Tummy Troubles: Reducing Stress for Better Digestive Health
Whether you’re anxious about a test, a job interview, nervous about a date or fretting over finances, digestive discomfort is an all too common experience. Human responses to fear, anxiety and stress, it turns out, are directly wired to the gut. Stress plays a key role in digestive conditions, including heartburn, ulcers, irritable bowel syndrome (IBS), acid reflux or even Crohn’s disease. For relief of some of the most bothersome tummy troubles, consider:
Taking note. If you are suffering the effects of stress on your digestive system, it’s worth taking the time to make a list of what you eat and when, along with a description of any pain or discomfort you feel and when it occurs. Do you cramp up every time you eat dairy or wheat? Perhaps you notice a change for the worse when you have soy products, meats, alcohol, sugar or acidic juices. Or maybe you suspect food additives or preservatives are the real culprits. This information can help you—with the help of a health care professional—determine what foods or food combinations may be the source of your tummy troubles.
Laughing out loud. Health benefits are no joke. A good sense of humour can’t cure all that ails you, but laughter is known to stimulate organ function, soothe tension and ease stomach troubles. The physical action of a good belly laugh promotes digestion and stimulates circulation, which helps reduce stress. Over the long haul, laughter may help relieve pain and improve your immune system.
Taking a breather. Not only are people gulping down their food while on the move, but they’re forgetting to breathe while they’re at it. Deep breathing, even for a few minutes at a time, can help clear your mind and stimulate digestion. Several deep breathing exercises per day, especially before, during and after eating or drinking can increase your health, your self-confidence and bring about a more relaxed attitude all around.
Being open and honest. Most health concerns around digestion and stress have an underlying emotional aspect. What is it that you can’t stomach? Is whatever you’re holding on to really more important than your health? Learn to reframe problems as opportunities, and if needed get additional help from resources and tools available through your Employee Assistance Program (EAP).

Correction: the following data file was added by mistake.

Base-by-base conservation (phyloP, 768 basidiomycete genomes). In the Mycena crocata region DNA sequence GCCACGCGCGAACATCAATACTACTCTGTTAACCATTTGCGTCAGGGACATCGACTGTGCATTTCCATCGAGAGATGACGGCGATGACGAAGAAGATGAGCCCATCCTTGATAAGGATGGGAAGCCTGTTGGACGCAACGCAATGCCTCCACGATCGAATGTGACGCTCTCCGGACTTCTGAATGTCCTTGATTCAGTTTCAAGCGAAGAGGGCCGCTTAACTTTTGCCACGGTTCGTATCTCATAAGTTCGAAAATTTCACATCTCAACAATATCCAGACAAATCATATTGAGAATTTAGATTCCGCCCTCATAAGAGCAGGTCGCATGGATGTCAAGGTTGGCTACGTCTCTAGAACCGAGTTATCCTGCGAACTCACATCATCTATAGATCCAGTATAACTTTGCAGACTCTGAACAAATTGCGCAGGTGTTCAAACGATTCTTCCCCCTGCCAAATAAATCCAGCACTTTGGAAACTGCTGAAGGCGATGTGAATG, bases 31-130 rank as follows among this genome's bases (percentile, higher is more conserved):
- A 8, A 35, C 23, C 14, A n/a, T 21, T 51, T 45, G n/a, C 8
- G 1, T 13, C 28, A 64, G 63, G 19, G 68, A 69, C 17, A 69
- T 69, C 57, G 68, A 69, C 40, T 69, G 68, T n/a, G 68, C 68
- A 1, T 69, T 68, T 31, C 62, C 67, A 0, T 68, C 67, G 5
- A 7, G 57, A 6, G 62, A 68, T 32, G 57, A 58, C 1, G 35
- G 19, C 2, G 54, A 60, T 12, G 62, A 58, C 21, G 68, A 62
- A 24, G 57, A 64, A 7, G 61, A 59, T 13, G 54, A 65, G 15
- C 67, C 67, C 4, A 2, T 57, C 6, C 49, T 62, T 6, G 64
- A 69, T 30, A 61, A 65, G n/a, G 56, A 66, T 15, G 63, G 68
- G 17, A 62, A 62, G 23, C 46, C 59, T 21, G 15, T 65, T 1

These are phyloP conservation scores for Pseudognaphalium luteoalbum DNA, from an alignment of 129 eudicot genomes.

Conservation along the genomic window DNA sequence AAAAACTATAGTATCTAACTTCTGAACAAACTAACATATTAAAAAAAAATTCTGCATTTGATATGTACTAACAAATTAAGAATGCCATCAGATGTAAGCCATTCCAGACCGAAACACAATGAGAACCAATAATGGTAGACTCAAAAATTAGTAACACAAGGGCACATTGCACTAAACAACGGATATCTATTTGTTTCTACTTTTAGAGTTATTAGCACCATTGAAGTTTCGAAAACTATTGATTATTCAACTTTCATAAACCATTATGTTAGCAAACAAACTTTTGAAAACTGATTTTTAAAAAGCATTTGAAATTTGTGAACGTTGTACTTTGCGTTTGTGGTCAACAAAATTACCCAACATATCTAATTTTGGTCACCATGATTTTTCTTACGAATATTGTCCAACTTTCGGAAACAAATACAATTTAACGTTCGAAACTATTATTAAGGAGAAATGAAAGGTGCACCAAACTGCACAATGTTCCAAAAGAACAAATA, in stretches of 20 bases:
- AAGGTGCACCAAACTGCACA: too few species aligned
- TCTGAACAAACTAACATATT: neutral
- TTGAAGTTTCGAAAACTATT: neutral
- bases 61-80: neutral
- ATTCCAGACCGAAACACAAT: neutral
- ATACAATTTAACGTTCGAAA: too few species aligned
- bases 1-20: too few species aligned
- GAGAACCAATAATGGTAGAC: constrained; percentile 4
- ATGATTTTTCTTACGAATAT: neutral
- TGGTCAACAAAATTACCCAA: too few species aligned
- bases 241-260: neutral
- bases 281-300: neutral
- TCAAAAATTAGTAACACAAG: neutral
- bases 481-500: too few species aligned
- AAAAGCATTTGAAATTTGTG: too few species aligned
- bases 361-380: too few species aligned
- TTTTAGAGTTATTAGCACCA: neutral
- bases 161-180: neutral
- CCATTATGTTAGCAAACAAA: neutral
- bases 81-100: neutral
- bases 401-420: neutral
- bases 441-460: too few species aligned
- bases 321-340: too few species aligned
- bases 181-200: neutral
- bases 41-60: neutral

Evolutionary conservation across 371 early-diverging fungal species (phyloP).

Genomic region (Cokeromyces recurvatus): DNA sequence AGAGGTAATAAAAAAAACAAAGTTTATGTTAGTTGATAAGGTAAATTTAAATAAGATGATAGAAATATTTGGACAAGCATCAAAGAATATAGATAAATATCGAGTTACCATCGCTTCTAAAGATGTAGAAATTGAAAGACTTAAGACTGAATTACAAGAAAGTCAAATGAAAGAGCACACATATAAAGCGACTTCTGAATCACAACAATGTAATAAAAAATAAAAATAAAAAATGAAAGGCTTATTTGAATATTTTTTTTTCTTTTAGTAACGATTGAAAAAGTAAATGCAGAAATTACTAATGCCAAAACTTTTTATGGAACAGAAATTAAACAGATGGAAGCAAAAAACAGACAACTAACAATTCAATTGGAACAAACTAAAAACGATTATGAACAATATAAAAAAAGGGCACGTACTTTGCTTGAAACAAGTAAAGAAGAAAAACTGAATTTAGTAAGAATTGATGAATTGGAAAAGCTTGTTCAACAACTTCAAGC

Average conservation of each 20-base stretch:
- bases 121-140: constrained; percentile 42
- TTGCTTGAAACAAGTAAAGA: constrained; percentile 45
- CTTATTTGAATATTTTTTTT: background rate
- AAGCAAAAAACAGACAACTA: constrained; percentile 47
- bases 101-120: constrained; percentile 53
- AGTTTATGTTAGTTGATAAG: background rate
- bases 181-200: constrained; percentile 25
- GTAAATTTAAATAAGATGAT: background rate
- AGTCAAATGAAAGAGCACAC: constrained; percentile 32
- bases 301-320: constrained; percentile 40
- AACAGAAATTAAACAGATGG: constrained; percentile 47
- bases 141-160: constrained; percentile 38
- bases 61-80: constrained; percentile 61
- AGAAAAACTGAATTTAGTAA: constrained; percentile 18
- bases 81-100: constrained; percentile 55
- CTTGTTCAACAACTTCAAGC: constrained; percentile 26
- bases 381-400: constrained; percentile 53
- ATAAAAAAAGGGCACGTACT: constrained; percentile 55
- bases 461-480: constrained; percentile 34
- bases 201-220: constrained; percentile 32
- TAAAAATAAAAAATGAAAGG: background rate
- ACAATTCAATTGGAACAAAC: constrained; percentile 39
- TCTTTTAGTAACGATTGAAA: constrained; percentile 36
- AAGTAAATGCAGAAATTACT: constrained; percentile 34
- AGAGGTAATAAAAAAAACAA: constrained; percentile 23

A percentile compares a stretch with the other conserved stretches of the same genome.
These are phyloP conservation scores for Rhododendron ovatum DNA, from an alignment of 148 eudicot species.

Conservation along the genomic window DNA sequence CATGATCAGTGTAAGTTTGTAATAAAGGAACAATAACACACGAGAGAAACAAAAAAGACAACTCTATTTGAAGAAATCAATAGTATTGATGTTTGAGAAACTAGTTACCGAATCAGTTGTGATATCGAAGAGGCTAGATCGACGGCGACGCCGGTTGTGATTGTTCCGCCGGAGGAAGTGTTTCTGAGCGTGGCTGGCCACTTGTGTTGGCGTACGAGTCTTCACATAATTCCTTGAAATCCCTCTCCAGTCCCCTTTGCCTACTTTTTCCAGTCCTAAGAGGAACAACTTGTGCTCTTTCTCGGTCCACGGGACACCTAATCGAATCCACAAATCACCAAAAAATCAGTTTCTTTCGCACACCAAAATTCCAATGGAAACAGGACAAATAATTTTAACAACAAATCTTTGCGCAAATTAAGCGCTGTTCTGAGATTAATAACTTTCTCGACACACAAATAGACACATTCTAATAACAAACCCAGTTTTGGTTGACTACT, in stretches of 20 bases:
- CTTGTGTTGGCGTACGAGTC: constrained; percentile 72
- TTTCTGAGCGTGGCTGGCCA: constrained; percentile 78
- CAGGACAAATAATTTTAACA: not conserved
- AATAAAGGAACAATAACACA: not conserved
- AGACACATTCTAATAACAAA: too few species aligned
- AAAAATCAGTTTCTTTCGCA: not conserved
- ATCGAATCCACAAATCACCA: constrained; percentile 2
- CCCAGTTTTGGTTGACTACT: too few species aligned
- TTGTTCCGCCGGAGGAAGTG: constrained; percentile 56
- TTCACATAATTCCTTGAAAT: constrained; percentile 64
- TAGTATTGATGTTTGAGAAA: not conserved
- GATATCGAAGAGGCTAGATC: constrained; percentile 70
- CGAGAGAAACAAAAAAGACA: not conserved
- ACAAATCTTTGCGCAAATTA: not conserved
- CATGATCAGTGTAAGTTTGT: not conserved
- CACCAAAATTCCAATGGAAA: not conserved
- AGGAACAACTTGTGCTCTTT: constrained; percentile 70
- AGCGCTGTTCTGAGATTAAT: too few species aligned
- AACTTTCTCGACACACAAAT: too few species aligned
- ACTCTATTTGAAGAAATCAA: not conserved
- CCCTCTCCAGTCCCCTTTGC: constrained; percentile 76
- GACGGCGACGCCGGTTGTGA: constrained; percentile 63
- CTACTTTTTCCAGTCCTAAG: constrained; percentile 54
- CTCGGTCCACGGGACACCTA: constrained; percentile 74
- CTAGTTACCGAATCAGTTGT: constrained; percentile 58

Eating right. Some foods are more easily digested and comforting to your digestive system than others. Many people notice significant improvement by relying more on foods that are less taxing on the system, including cooked vegetables, soups, stews and ripe fruits. A whole foods diet that includes a daily dose of whole grains such as oat porridge, brown rice and legumes, may help put your digestive system back on track.
Supplementing your diet. Digestive enzymes and probiotic supplements—products that contain micro-organisms to support proper digestive function under stress—are helpful for many people with digestive issues. Probiotics, especially, have been found to help sufferers of irritable bowel syndrome (IBS). Both treatments are best used in combination with a simple diet: mostly whole foods, with little sugar, caffeine, alcohol or processed foods.
Getting support. When the stress is too much, look to family, friends and work colleagues for help. Many health issues run in the family and your parents or siblings may have had some success in countering the malady you’re suffering with. If your workload is leaving you feeling overwhelmed, look for new ways to trim time-wasters from your routine and if you’re attempting to “do it all,” it may be time to ask a colleague for assistance. You might also want to access information resources to find out more about your condition or, take advantage of Employee Assistance Program (EAP) services to discover new ways to better manage stress.
It’s essential to learn to cope with stress in order to improve your digestive symptoms and overall health. Proven, positive emotional factors like support, love, laughter and relaxation techniques can make a huge difference in your stress levels, and increase your digestive health. But if you need additional help to get on the right track, or are concerned your tummy troubles are a sign of something more serious, it’s always wise to consult a health care professional.